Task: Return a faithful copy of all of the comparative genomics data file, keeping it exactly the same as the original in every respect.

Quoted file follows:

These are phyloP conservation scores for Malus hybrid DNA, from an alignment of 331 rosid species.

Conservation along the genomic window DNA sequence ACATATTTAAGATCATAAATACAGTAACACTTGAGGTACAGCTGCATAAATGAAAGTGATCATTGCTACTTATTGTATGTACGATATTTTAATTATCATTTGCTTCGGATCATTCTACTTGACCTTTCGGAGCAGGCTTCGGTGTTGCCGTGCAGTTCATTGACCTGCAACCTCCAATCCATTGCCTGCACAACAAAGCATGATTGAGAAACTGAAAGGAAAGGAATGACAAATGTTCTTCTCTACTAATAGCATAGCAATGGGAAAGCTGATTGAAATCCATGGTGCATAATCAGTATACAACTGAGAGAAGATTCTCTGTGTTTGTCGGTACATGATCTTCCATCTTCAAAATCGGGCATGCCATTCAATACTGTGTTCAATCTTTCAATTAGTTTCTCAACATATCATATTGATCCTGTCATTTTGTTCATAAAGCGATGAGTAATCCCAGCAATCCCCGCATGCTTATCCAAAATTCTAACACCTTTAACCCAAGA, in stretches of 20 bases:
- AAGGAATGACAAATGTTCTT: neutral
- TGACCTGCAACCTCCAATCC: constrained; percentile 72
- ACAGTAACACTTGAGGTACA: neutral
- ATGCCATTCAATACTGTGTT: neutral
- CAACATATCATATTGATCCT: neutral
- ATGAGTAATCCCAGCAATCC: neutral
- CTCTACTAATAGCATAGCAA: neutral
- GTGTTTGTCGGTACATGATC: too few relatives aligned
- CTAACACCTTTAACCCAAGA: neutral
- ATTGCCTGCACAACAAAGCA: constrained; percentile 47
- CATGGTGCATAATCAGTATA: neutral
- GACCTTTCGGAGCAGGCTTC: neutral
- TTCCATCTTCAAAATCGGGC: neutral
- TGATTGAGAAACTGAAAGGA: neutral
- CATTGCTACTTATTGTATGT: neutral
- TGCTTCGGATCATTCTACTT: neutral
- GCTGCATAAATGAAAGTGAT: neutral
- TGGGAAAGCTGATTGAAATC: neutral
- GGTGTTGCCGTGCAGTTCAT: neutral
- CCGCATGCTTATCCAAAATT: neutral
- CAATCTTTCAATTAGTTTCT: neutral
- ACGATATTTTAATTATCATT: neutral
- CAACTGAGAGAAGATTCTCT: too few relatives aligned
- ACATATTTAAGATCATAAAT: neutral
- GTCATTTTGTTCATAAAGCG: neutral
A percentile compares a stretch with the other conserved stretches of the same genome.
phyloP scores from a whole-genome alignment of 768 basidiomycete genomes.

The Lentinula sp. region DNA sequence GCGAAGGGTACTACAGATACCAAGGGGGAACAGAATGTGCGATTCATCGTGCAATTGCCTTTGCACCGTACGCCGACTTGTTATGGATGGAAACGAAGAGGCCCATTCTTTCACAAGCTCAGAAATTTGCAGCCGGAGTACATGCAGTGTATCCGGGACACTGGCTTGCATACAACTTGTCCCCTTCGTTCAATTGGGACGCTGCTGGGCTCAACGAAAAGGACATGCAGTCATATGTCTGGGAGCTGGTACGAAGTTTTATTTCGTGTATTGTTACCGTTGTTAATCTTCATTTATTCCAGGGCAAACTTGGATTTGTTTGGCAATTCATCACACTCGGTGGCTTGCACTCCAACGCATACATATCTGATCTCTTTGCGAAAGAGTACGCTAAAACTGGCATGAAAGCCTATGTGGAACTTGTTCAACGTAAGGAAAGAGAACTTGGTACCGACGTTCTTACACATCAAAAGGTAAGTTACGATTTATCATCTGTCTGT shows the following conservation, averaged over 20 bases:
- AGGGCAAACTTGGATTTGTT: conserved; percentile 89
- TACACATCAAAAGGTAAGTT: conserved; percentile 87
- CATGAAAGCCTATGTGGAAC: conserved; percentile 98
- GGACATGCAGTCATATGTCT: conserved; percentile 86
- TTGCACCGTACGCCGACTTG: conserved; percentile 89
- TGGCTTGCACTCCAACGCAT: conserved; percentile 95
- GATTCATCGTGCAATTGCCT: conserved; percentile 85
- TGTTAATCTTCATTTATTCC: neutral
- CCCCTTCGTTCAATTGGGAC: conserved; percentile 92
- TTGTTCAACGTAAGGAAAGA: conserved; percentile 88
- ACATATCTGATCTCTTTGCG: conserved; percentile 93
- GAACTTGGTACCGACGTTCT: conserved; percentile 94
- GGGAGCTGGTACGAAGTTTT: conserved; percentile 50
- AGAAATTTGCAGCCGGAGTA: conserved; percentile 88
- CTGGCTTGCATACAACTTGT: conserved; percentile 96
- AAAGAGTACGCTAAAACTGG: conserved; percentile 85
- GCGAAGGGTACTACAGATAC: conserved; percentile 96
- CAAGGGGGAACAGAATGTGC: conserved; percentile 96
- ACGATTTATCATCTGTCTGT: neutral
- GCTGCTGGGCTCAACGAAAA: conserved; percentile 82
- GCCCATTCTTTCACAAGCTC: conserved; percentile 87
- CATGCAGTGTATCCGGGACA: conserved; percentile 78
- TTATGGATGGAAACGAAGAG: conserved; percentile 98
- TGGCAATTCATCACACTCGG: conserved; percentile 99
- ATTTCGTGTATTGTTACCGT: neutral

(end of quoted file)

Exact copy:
These are phyloP conservation scores for Malus hybrid DNA, from an alignment of 331 rosid species.

Conservation along the genomic window DNA sequence ACATATTTAAGATCATAAATACAGTAACACTTGAGGTACAGCTGCATAAATGAAAGTGATCATTGCTACTTATTGTATGTACGATATTTTAATTATCATTTGCTTCGGATCATTCTACTTGACCTTTCGGAGCAGGCTTCGGTGTTGCCGTGCAGTTCATTGACCTGCAACCTCCAATCCATTGCCTGCACAACAAAGCATGATTGAGAAACTGAAAGGAAAGGAATGACAAATGTTCTTCTCTACTAATAGCATAGCAATGGGAAAGCTGATTGAAATCCATGGTGCATAATCAGTATACAACTGAGAGAAGATTCTCTGTGTTTGTCGGTACATGATCTTCCATCTTCAAAATCGGGCATGCCATTCAATACTGTGTTCAATCTTTCAATTAGTTTCTCAACATATCATATTGATCCTGTCATTTTGTTCATAAAGCGATGAGTAATCCCAGCAATCCCCGCATGCTTATCCAAAATTCTAACACCTTTAACCCAAGA, in stretches of 20 bases:
- AAGGAATGACAAATGTTCTT: neutral
- TGACCTGCAACCTCCAATCC: constrained; percentile 72
- ACAGTAACACTTGAGGTACA: neutral
- ATGCCATTCAATACTGTGTT: neutral
- CAACATATCATATTGATCCT: neutral
- ATGAGTAATCCCAGCAATCC: neutral
- CTCTACTAATAGCATAGCAA: neutral
- GTGTTTGTCGGTACATGATC: too few relatives aligned
- CTAACACCTTTAACCCAAGA: neutral
- ATTGCCTGCACAACAAAGCA: constrained; percentile 47
- CATGGTGCATAATCAGTATA: neutral
- GACCTTTCGGAGCAGGCTTC: neutral
- TTCCATCTTCAAAATCGGGC: neutral
- TGATTGAGAAACTGAAAGGA: neutral
- CATTGCTACTTATTGTATGT: neutral
- TGCTTCGGATCATTCTACTT: neutral
- GCTGCATAAATGAAAGTGAT: neutral
- TGGGAAAGCTGATTGAAATC: neutral
- GGTGTTGCCGTGCAGTTCAT: neutral
- CCGCATGCTTATCCAAAATT: neutral
- CAATCTTTCAATTAGTTTCT: neutral
- ACGATATTTTAATTATCATT: neutral
- CAACTGAGAGAAGATTCTCT: too few relatives aligned
- ACATATTTAAGATCATAAAT: neutral
- GTCATTTTGTTCATAAAGCG: neutral
A percentile compares a stretch with the other conserved stretches of the same genome.
phyloP scores from a whole-genome alignment of 768 basidiomycete genomes.

The Lentinula sp. region DNA sequence GCGAAGGGTACTACAGATACCAAGGGGGAACAGAATGTGCGATTCATCGTGCAATTGCCTTTGCACCGTACGCCGACTTGTTATGGATGGAAACGAAGAGGCCCATTCTTTCACAAGCTCAGAAATTTGCAGCCGGAGTACATGCAGTGTATCCGGGACACTGGCTTGCATACAACTTGTCCCCTTCGTTCAATTGGGACGCTGCTGGGCTCAACGAAAAGGACATGCAGTCATATGTCTGGGAGCTGGTACGAAGTTTTATTTCGTGTATTGTTACCGTTGTTAATCTTCATTTATTCCAGGGCAAACTTGGATTTGTTTGGCAATTCATCACACTCGGTGGCTTGCACTCCAACGCATACATATCTGATCTCTTTGCGAAAGAGTACGCTAAAACTGGCATGAAAGCCTATGTGGAACTTGTTCAACGTAAGGAAAGAGAACTTGGTACCGACGTTCTTACACATCAAAAGGTAAGTTACGATTTATCATCTGTCTGT shows the following conservation, averaged over 20 bases:
- AGGGCAAACTTGGATTTGTT: conserved; percentile 89
- TACACATCAAAAGGTAAGTT: conserved; percentile 87
- CATGAAAGCCTATGTGGAAC: conserved; percentile 98
- GGACATGCAGTCATATGTCT: conserved; percentile 86
- TTGCACCGTACGCCGACTTG: conserved; percentile 89
- TGGCTTGCACTCCAACGCAT: conserved; percentile 95
- GATTCATCGTGCAATTGCCT: conserved; percentile 85
- TGTTAATCTTCATTTATTCC: neutral
- CCCCTTCGTTCAATTGGGAC: conserved; percentile 92
- TTGTTCAACGTAAGGAAAGA: conserved; percentile 88
- ACATATCTGATCTCTTTGCG: conserved; percentile 93
- GAACTTGGTACCGACGTTCT: conserved; percentile 94
- GGGAGCTGGTACGAAGTTTT: conserved; percentile 50
- AGAAATTTGCAGCCGGAGTA: conserved; percentile 88
- CTGGCTTGCATACAACTTGT: conserved; percentile 96
- AAAGAGTACGCTAAAACTGG: conserved; percentile 85
- GCGAAGGGTACTACAGATAC: conserved; percentile 96
- CAAGGGGGAACAGAATGTGC: conserved; percentile 96
- ACGATTTATCATCTGTCTGT: neutral
- GCTGCTGGGCTCAACGAAAA: conserved; percentile 82
- GCCCATTCTTTCACAAGCTC: conserved; percentile 87
- CATGCAGTGTATCCGGGACA: conserved; percentile 78
- TTATGGATGGAAACGAAGAG: conserved; percentile 98
- TGGCAATTCATCACACTCGG: conserved; percentile 99
- ATTTCGTGTATTGTTACCGT: neutral